Copyright 1995 by Paul Starr.

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Preferred Citation: Paul Starr, "Review of Annalee Saxenian, RegionalAdvantage Contemporary Sociology (May 1995).

Annalee Saxenian, Regional Advantage: Culture and Competition in Silicon Valley and Route 128 (Cambridge, MA: Harvard University Press, 1994), 226 pp.

Regional Advantage, Annalee Saxenian's penetrating study of the two leading centers of the electronics industry in the U.S., deserves careful attention from social scientists as well as a wider public interested in economic development and technological change. Saxenian draws extensively on ideas about network-based industrial systems developed by Michael Piore and Charles Sabel, Marc Granovetter, and others. But by focussing on two high-tech-- and high-profile--industrial centers, her book highlights the contribution of dense communication networks to high rates of technological innovation. The web of group affiliations, it turns out, has a bigger payoff in sustaining innovation than either classical sociology or classical economics anticipated.

The problem Saxenian sets herself is to account for the continued vitality and growth of the electronics and computer industry in Silicon Valley compared to the relative stagnation and decline of the industry along the Route 128 corridor in Massachusetts in the 1970s and 1980s. The pivotal differences, she finds, lie in Silicon Valley's open networks of communication and exchange across firms compared to the more autarkic and vertically integrated structure of Route 128 companies.

For example, engineers and other professionals in Silicon Valley often changed firms or quit their jobs to start firms of their own, and such decisions enjoyed widespread support. In Massachusetts, leaving one firm for another, much less for a startup, was infrequent and frowned upon as disloyal. Silicon Valley firms collaborated with one another in formal and informal ways, developing alliances, contracting for components and services, or simply sharing information. Employees of different firms mixed frequently at local business and social gatherings. In contrast, Massachusetts firms were highly secretive and self- contained, and employees had fewer interfirm contacts. Boundaries among firms were blurred in California but sharply etched in Massachusetts.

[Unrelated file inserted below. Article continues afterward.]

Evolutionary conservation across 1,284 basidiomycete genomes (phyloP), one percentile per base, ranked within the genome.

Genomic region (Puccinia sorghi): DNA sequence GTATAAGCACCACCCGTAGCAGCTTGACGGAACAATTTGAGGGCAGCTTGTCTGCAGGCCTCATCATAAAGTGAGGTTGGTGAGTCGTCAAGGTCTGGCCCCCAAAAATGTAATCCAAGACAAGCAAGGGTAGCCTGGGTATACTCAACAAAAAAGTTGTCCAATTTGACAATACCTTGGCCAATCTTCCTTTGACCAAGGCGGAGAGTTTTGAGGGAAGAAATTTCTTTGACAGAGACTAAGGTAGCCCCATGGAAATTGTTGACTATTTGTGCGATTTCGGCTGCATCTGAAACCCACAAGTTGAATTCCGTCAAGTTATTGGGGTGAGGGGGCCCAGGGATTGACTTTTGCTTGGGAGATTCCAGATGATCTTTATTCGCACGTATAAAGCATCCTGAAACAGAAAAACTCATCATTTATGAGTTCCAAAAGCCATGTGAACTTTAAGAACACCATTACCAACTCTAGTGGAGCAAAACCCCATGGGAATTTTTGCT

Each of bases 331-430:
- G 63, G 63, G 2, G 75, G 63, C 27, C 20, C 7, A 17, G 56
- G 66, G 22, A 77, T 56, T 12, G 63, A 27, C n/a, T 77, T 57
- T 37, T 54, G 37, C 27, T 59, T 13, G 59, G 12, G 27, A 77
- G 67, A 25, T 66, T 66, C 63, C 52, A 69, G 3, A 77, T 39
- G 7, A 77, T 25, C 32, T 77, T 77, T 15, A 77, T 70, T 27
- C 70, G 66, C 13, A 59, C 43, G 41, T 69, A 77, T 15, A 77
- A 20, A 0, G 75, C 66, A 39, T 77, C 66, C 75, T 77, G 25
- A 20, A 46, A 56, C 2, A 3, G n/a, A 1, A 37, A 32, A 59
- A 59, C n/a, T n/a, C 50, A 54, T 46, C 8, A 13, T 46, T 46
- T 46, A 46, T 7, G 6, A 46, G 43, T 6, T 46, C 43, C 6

Saxenian locates the origins of these differences in the history and culture of the two regions in the period after World War II. University, corporate, and venture-capital leadership may have been key influences. Both regions had universities with leading research and training programs in engineering. But, compared to MIT, Stanford encouraged wider participation in its activities by local firms. Hewlett-Packard also helped to set the tone in Silicon Valley by welcoming and even helping start-ups, while its 128 counterpart, Digital, was largely closed to the regional economy. In addition, the venture-capital leadership in Silicon Valley played a role in transferring skills and knowledge among firms, whereas in Boston the more traditional sources of finance had little technical expertise. In almost stereotypically Californian fashion, the corporate culture in Silicon Valley was "laid back" about sharing of information and skills, whereas firms in Massachusetts anxiously sought to protect their intellectual property--and ironically ended up with less to protect.

These different industrial systems, Saxenian shows, affected the rate of new start-ups and time-to-market for new products. From decade to decade, start-up rates rose in Silicon Valley but fell along Route 128. It was easier for new Silicon Valley firms to find venture capital, professional talent, and technical services from an unmatched regional base of vendors. The fluidity of the system enabled people with innovative ideas to develop them and bring them to market more quickly.

In the 128 area, by contrast, a few large vertically integrated firms "locked up" technical capacities and skill; start- ups lacked access to fabrication or design services, for example. In fact, some entrepreneurs moved from Massachusetts to Silicon Valley to take advantage of the environment. Ultimately, one Massachusetts firm after another--Wang, Prime, Data General, ultimately even Digital--plunged into crisis, unable to keep up the pace with its faster and more flexible competitors. And although idiosyncratic factors about each firm may help explain its difficulties, Saxenian persuasively implicates the regional system as a whole. Technological innovation was simply moving too fast for large, vertically integrated firms to keep up in all components or to adapt quickly to new markets.

Silicon Valley, too, experienced a crisis in the early 1980s after its semiconductor firms had opted for a more traditional mass production approach. But the region's industrial system soon recovered with a wave of new startups and a reassertion of its more flexible, network-based organization.

Regional Advantage has obvious interest for policy makers: What state would not like to have the "next" Silicon Valley? But while Saxenian has some pertinent advice about policy (including the role of universities), it is not at all obvious how to reproduce the patterns that have made Silicon Valley successful. Investing in technology centers is relatively easy; creating a regional economic culture of trust, collaborative relationships, and open communication is a more elusive target. Still, those who want to understand economic growth in the information age can hardly do better than to read Regional Advantage.

Paul Starr